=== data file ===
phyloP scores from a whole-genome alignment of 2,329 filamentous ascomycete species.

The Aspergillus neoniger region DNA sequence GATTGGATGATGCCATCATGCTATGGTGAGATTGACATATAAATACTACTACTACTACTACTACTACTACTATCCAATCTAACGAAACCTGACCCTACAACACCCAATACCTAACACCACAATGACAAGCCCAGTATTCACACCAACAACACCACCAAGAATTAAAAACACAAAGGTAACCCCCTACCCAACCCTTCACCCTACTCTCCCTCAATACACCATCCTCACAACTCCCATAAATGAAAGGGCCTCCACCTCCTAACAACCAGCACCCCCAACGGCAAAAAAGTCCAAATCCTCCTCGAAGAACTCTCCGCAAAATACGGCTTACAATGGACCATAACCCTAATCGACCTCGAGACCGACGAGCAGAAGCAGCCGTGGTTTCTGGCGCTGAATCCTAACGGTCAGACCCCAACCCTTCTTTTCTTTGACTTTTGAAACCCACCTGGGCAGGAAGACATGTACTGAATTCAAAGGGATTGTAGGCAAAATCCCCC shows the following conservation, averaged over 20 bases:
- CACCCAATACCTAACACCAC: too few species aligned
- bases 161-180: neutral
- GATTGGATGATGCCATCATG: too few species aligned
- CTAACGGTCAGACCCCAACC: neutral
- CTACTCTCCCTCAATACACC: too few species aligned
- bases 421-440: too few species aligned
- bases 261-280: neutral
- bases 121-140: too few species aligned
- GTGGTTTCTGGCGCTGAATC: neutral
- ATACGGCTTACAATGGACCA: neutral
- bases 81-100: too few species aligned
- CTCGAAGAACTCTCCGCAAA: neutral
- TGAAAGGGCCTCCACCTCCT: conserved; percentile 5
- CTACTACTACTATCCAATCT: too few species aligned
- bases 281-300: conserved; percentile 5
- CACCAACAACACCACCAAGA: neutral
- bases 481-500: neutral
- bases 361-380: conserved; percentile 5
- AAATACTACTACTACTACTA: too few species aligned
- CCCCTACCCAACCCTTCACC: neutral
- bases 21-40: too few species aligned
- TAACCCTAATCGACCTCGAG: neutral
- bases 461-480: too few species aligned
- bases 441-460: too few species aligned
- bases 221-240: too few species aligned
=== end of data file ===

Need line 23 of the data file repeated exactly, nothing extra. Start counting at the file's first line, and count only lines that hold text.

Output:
- bases 21-40: too few species aligned